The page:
Executive Summary

Corporate governance as a means of building competitiveness and growth is an increasing priority for policy makers and the private sector across the Middle East and North Africa (MENA) region. During the last decade, MENA economies have responded to a shifting global and regional landscape by embarking on an era of transformation characterised by economic diversification and reform. In particular, citizens have called for governance reforms and an inclusive society with social and economic opportunities for all.

This report looks at the corporate governance landscape in the MENA region in order to identify challenges and propose recommendations going forward. It is based on the analysis of policies and practices in four thematic areas.

The first area explores how strengthened corporate governance policies can facilitate access to corporate finance and capital markets, particularly for the growth companies that contribute to building the economic prosperity of tomorrow. It examines the region’s corporate landscape, including ownership structures, limits on foreign ownership, and the role of key institutions such as securities regulators.

The second area considers the role of transparency and disclosure in providing the information necessary for investors to evaluate opportunities and risks. Transparency also helps companies make sound business decisions and improve their performance. It reviews the corporate governance framework in MENA and looks at international efforts to enhance investor protection via a fair, efficient and transparent market.

The third area examines the importance of increasing women’s participation in corporate leadership as a means to achieve the inclusive economic growth needed to boost the region’s competitiveness. It highlights the positive impact on company performance of women’s participation in corporate decision-making, investigates the career barriers faced by women in MENA and stresses the need for better data to inform policy design.

The fourth area examines how improved corporate governance can help state-owned enterprises (SOEs) operate efficiently, transparently and on a level playing field with private companies. It notes that a lack of data hinders evaluation of state ownership in MENA and that professional ownership and governance practices are needed to maximise SOEs’ contributions to the economy and society.

Overall, the report finds that MENA economies have made progress in strengthening corporate governance frameworks in recent years, but that the region still faces challenges in adopting and implementing measures that support the economic efficiency, sustainable growth and financial stability needed to foster development.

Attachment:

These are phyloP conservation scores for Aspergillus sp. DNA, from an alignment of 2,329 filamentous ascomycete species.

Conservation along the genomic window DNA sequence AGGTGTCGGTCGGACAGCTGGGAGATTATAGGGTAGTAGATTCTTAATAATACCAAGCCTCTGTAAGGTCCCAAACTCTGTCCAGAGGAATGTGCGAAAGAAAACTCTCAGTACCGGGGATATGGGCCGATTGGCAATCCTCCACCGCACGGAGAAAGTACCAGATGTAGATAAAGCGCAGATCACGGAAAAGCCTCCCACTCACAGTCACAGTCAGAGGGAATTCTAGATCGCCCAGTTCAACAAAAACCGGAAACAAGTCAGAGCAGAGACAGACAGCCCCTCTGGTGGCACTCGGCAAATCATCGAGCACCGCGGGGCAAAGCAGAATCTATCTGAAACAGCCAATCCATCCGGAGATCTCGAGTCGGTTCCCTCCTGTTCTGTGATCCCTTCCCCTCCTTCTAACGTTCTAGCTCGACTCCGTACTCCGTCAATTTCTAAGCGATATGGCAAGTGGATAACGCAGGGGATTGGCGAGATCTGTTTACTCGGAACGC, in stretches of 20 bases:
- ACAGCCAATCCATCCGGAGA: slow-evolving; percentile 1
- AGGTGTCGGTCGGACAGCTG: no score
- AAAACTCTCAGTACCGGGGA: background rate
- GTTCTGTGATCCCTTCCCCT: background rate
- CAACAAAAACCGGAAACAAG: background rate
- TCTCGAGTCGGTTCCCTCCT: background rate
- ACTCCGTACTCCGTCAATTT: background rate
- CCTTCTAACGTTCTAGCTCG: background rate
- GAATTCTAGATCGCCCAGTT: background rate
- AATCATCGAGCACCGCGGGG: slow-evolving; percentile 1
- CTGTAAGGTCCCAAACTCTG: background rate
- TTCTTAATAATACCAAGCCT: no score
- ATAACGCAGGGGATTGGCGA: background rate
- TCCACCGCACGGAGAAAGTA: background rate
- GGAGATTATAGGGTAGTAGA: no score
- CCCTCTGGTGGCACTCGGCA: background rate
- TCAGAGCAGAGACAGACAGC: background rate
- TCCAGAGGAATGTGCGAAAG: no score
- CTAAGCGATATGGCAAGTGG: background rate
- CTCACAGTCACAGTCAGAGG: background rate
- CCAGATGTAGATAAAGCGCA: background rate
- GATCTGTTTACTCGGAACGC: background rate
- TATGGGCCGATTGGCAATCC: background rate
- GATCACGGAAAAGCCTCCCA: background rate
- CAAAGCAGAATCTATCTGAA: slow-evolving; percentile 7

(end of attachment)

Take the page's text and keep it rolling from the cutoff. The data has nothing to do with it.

Based on these findings, the report makes the following key recommendations:

  • Develop strategies for capital market development, based on strengthened corporate governance policies, increase opportunities for growth companies to access finance and contribute to the region’s overall economic development. Analysis of MENA’s capital markets indicates that they do not reflect the potential of the region’s economies. Steps that can help build capital market growth include: preparing a national action plan; enhancing the monitoring capacity and accountability of securities regulators; improving market based financing alternatives; and developing the investor base, including by relaxing foreign ownership limits.

  • Benefit from international good practices on transparency and disclosure to improve the effectiveness of the region’s corporate governance frameworks. Analysis of MENA’s corporate transparency practices highlights two areas of concern: disclosure of beneficial ownership and of related party transactions. Steps that can boost investor confidence include: strengthened disclosure rules on ultimate beneficial ownership, related party transactions and remuneration of board members; effective supervision and enforcement of corporate disclosure rules; inclusion of corporate governance reporting in annual reports; and promotion of shareholder engagement.

  • Emphasise the importance of including gender diversity in policy frameworks as a first step towards facilitating gender balance in corporate leadership. Analysis of the participation of women in corporate decision-making roles in MENA shows that constitutional measures on non-discrimination against women have not yet translated into company practices. Steps that can promote women’s participation in corporate leadership roles include: introducing targeted measures to encourage gender balance; combining national goals with company strategies; and providing training and mentoring to shift values.

  • Gather and disclose information on state-owned enterprises to strengthen accountability and help improve their performance. Analysis shows that the exercise of state ownership in most MENA economies remains dispersed across the public administration, with ministries often simultaneously holding ownership and regulatory roles. Steps that can enhance the contribution of SOEs to economic development include: harmonising their corporate governance and disclosure standards; clearly defining their financial and non-financial objectives; collecting data on their performance; and preparing aggregate reports on their operations to strengthen accountability.

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